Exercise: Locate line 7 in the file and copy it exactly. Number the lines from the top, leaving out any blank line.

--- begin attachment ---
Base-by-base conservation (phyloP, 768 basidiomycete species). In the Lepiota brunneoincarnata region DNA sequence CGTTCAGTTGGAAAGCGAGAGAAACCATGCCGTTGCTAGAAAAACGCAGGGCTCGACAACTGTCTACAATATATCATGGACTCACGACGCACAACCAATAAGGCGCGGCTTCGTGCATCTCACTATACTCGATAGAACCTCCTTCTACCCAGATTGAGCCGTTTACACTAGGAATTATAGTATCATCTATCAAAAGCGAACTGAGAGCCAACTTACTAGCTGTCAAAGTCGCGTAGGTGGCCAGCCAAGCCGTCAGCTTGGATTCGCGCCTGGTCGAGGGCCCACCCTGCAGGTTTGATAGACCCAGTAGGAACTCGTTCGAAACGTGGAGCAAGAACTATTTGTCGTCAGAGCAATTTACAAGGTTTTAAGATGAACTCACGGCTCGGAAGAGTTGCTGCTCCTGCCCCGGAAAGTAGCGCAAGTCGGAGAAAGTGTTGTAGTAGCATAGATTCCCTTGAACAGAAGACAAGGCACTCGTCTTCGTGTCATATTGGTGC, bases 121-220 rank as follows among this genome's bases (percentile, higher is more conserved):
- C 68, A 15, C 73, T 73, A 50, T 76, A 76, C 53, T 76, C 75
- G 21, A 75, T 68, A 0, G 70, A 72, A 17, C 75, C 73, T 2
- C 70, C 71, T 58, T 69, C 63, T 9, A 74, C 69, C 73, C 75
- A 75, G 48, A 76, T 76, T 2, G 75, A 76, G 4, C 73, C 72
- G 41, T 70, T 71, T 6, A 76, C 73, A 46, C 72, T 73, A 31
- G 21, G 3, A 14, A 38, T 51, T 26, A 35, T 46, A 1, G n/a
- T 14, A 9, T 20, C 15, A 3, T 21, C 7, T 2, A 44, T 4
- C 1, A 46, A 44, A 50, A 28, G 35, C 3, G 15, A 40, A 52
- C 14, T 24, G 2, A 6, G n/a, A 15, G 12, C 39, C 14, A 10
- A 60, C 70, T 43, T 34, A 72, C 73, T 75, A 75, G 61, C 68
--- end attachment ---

- G 21, G 3, A 14, A 38, T 51, T 26, A 35, T 46, A 1, G n/a